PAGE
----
just do it (better) – ivPosted: February 26, 2012
Sorry for the delay. Stuff getting in the way. Airports and Life Saving Workshops(TM) of course. Where were we? Oh yeah, self deprecation:
And the answer is, of course this isn’t anything new. I’m not trying to be Steve Jobs. I’m just trying to solve problems of cornerstone effectiveness down in the cogs of the aid machine. We’re pretty good at giving people heroically crushing expectations of quantity and quality of work and aid delivery. We’re less good at ensuring everyone in that team has the skills to deliver from day one. I think we need a bold view of professionalization of the sector; one that foregrounds teams as much as individuals, nationals not expats, and backgrounds the rest as (necessary) surge capacity.
In general, life’s too short and too full of way clever people, So of course I didn’t work out any of the elements of this approach, but rather tried to adopt what seemed to be the best and most relevant from elsewhere. I’m not being innovative, eff eff ess, I’m being replicative.
Right now I work for an INGO that has some pretty significant internal global resources spread around the place. Generally, you can pick up the phone and on any nut-busting aid-ey kind of question, someone you know has good a pretty damn good handle on an answer for you. And they’re being paid to roll their eyes as little as possible, and share with you their many years of experience to you in words of one syllable or less. And if they don’t know, they know the right person who does. It’s one degree of Kevin Bacon. Organisations are ye olde social networks.
The upside to this is that there are usually great resources and people somewhere at your disposal. The downside to this is that it makes us a bit insular. The risk is particularly high in any headquarters, where if you’re not careful you can go weeks without talking to someone outside the wire. It makes us think that as an organisation, we’ve got it right, and we’re pretty self sufficient. And when certain magazines coming out with flimsy ratings exercises, well those too can be a source of undeserved and misplaced complacency.
On account of INGOs like this believing they’re so special and unique, it seems often to be difficult to believe in externally generated ideas and approaches, unless they’ve already been demonstrated internally to be relevant. Catch-22! Seriously, I swear the SPHERE standards must have only got signoff by everyone back in the 90’s due to an exasperated intern locking the doors on two dozen agency heads in a meeting room in Geneva one night, spiking the evian with ecstacy, and slipping on a nineteen hour extended remix of Kamasutra’s “Where Is The Love”.
Great ideas or approaches that weren’t ours, that we didn’t think of, occasionally have to be crowbarred into the organisation. Ian wrote a very right-on post a while back about skunkworks. And I’m pushing this laundry hamper in through a maintenance tunnel out in the Horn because it wasn’t recognized at the front door of HQ.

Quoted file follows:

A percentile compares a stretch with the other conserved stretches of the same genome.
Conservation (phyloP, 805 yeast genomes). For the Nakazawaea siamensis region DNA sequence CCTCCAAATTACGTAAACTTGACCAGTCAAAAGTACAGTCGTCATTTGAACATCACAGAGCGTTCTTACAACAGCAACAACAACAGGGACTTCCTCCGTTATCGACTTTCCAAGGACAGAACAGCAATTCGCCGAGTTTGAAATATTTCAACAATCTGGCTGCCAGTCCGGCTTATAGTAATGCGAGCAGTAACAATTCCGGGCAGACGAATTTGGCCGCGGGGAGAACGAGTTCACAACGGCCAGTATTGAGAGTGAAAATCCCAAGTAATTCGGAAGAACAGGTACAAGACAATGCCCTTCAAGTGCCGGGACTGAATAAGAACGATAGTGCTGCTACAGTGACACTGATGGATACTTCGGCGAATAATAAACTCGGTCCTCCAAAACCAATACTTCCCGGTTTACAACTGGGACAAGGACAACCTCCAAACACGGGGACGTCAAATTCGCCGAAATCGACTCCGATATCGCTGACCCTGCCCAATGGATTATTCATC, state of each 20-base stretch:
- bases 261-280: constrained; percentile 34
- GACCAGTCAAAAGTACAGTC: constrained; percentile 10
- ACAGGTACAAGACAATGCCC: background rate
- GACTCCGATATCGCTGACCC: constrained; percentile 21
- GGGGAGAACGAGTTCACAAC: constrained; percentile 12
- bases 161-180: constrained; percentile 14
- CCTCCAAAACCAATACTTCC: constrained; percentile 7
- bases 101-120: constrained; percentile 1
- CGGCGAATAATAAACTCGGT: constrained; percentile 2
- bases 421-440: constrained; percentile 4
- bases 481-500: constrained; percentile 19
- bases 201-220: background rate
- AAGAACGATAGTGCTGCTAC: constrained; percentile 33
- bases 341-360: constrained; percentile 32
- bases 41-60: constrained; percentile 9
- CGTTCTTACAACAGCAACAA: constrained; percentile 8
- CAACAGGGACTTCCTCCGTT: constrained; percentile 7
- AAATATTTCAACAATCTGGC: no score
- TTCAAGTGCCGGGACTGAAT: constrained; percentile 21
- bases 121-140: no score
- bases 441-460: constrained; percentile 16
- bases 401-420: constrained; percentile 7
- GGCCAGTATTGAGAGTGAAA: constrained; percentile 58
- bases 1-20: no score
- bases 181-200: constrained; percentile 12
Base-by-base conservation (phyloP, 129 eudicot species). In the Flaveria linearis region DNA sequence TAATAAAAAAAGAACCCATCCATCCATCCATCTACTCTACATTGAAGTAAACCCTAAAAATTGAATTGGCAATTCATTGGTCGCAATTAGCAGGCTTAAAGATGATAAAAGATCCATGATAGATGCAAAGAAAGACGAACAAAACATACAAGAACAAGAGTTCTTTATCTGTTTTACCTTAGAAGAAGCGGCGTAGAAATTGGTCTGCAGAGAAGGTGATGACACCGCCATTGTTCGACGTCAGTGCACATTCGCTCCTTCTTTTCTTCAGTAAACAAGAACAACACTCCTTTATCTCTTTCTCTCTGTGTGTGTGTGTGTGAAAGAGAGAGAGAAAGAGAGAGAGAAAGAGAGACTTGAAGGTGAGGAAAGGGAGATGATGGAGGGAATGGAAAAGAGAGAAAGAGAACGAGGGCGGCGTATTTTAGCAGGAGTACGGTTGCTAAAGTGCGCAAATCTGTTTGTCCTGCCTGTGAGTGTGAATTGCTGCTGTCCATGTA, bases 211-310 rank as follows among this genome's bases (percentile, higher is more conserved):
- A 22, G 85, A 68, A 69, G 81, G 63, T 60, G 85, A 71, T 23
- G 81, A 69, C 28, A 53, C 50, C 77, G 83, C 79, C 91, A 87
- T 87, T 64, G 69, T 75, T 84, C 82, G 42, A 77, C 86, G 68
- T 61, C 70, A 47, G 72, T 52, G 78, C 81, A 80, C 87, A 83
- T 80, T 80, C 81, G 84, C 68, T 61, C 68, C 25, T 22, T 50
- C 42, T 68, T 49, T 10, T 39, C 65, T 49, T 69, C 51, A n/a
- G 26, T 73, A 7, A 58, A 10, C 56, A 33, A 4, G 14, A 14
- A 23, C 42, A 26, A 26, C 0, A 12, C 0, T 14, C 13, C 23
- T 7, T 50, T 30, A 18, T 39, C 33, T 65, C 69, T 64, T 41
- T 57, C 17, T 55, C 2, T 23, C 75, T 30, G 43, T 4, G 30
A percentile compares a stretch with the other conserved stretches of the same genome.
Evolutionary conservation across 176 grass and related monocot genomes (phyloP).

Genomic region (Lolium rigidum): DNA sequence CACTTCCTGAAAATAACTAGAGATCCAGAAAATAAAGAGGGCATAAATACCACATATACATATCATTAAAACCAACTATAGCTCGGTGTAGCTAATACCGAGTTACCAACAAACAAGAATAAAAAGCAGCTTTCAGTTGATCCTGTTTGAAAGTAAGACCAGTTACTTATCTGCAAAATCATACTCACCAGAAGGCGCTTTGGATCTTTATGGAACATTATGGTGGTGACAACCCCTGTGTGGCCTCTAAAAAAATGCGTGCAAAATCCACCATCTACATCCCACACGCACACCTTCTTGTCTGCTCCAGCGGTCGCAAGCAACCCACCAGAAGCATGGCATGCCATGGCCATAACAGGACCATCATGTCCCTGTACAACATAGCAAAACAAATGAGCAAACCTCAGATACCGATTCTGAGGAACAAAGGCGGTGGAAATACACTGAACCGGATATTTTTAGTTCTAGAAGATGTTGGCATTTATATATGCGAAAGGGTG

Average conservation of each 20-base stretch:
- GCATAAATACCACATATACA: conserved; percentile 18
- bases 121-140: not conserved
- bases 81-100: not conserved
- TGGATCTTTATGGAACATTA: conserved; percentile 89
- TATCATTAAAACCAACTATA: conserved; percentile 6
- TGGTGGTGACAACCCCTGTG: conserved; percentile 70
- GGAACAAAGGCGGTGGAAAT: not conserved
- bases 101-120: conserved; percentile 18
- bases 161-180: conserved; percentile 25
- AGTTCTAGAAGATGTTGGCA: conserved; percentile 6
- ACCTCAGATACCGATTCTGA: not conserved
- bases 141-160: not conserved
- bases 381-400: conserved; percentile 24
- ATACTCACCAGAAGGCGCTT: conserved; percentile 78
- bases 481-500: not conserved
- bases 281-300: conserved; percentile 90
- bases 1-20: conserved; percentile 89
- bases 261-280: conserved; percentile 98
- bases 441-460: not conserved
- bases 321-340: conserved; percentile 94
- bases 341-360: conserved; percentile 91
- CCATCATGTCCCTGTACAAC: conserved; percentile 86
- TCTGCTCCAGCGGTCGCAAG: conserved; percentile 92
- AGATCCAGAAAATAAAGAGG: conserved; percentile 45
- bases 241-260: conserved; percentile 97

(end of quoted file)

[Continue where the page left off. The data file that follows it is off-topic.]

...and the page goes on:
Now, stuff does get under the wire and adopted inside for all kinds of reasons. The alternative approach to skunking about is to use expensive consulting firms to tell us what we already know. I’m probably an idiot and will look back on this and laugh at my naïveté in five years. Maybe it would have been quicker to spend the same money on a consultant to assume the conclusions of this randomized control train and write it up in a nice report and send it up the line. Perhaps masochistically, I’m trying to do it on the basis of some internally generated evidence. That seems to me to be how things should work. Maybe generating that evidence is too hard. Ask me in six months.
What I really want to know down the line is if the evidence comes through, whether a three-country pilot this year leads to a situation where I can hand this off and see it taken forward to thirty countries next year. Which eventually will need engagement and ownership somewhere near the top.
So that’s the organisational meta-experiment going on here in my head. If this delivers better results, can my HRI affiliate HQ prioritise and pick this up and run with it? (Point (vii) in Ian’s framework.) If the HRI HQ doesn’t, what does that tell me? What if the movement around the issues of professionalization and effectiveness exist towards the periphery my HRI affiliate and not the core? What if that’s representative? What if too many core functions have been so disabled by post-GFC budget salami slicing and headcount-monitoring mania, they don’t have the capacity to understand and assess opportunities, develop intent and then lead initiatives that will drive the organisation towards greater nuts and bolts effectiveness, even if those benefits don’t directly accrue to HQ oriented outputs, budget lines, income streams or advocacy channels?
What if the predominance of initiatives that exist (like outcome-aggregating) turn out to be more extractive of data from the front line work, for PR and nice charts in annual reports, rather than supportive of them? Can we really fundamentally get accountability to beneficiaries, if the internal attitudes don’t bear some resemblance to that? If the core business of the CEO isn’t being supportive of and accountable to the Country Director, the Country Director to the Project Manager, the Project Manager to the PHP assistant, and to their ability to do their job? If they’re not, are the HQs of traditional INGOs fit for purpose, regardless of how and whether they re/construct their con/federations over the next few years?
Well, this jury of one is still out on all that. In the meantime, South Sudan is headed towards what we call a Category 2, and I will take my own advice and just get on with it.
But maybe we could start by drawing all our org charts the other way up. It would be a fun place to start.